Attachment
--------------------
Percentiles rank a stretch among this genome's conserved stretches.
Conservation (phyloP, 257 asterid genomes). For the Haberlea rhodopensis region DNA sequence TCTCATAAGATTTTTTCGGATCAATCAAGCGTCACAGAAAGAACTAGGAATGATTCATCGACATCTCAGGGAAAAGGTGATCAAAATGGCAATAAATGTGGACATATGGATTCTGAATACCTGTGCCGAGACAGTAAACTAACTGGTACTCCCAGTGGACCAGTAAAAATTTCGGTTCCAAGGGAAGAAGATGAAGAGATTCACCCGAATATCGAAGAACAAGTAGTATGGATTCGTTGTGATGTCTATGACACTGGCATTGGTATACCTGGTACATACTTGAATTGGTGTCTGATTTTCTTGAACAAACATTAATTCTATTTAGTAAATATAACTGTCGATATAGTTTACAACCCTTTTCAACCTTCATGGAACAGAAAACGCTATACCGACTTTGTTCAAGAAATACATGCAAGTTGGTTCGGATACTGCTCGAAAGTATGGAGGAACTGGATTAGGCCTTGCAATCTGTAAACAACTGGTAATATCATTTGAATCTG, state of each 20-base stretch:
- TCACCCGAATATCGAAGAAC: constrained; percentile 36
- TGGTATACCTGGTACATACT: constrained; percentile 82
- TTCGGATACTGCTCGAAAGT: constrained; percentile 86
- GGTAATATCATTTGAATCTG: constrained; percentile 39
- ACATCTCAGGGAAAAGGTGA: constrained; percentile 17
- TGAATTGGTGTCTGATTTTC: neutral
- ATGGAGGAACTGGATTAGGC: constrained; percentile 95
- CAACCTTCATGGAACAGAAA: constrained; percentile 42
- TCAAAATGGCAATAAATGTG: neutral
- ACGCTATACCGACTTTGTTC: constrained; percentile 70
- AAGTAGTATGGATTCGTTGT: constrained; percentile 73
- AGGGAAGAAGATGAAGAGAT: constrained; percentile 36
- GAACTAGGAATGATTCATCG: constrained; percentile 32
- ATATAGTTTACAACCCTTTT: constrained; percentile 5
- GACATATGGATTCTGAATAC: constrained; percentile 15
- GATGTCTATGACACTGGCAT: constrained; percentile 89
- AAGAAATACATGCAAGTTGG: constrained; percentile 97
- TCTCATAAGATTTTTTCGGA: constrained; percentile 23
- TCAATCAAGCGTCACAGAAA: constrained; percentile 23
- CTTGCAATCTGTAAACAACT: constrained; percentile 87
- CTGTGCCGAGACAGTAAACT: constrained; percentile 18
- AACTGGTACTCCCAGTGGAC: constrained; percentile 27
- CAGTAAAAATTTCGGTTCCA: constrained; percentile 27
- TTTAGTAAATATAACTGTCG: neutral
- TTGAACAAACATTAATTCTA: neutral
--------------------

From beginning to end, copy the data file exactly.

Percentiles rank a stretch among this genome's conserved stretches.
Conservation (phyloP, 257 asterid genomes). For the Haberlea rhodopensis region DNA sequence TCTCATAAGATTTTTTCGGATCAATCAAGCGTCACAGAAAGAACTAGGAATGATTCATCGACATCTCAGGGAAAAGGTGATCAAAATGGCAATAAATGTGGACATATGGATTCTGAATACCTGTGCCGAGACAGTAAACTAACTGGTACTCCCAGTGGACCAGTAAAAATTTCGGTTCCAAGGGAAGAAGATGAAGAGATTCACCCGAATATCGAAGAACAAGTAGTATGGATTCGTTGTGATGTCTATGACACTGGCATTGGTATACCTGGTACATACTTGAATTGGTGTCTGATTTTCTTGAACAAACATTAATTCTATTTAGTAAATATAACTGTCGATATAGTTTACAACCCTTTTCAACCTTCATGGAACAGAAAACGCTATACCGACTTTGTTCAAGAAATACATGCAAGTTGGTTCGGATACTGCTCGAAAGTATGGAGGAACTGGATTAGGCCTTGCAATCTGTAAACAACTGGTAATATCATTTGAATCTG, state of each 20-base stretch:
- TCACCCGAATATCGAAGAAC: constrained; percentile 36
- TGGTATACCTGGTACATACT: constrained; percentile 82
- TTCGGATACTGCTCGAAAGT: constrained; percentile 86
- GGTAATATCATTTGAATCTG: constrained; percentile 39
- ACATCTCAGGGAAAAGGTGA: constrained; percentile 17
- TGAATTGGTGTCTGATTTTC: neutral
- ATGGAGGAACTGGATTAGGC: constrained; percentile 95
- CAACCTTCATGGAACAGAAA: constrained; percentile 42
- TCAAAATGGCAATAAATGTG: neutral
- ACGCTATACCGACTTTGTTC: constrained; percentile 70
- AAGTAGTATGGATTCGTTGT: constrained; percentile 73
- AGGGAAGAAGATGAAGAGAT: constrained; percentile 36
- GAACTAGGAATGATTCATCG: constrained; percentile 32
- ATATAGTTTACAACCCTTTT: constrained; percentile 5
- GACATATGGATTCTGAATAC: constrained; percentile 15
- GATGTCTATGACACTGGCAT: constrained; percentile 89
- AAGAAATACATGCAAGTTGG: constrained; percentile 97
- TCTCATAAGATTTTTTCGGA: constrained; percentile 23
- TCAATCAAGCGTCACAGAAA: constrained; percentile 23
- CTTGCAATCTGTAAACAACT: constrained; percentile 87
- CTGTGCCGAGACAGTAAACT: constrained; percentile 18
- AACTGGTACTCCCAGTGGAC: constrained; percentile 27
- CAGTAAAAATTTCGGTTCCA: constrained; percentile 27
- TTTAGTAAATATAACTGTCG: neutral
- TTGAACAAACATTAATTCTA: neutral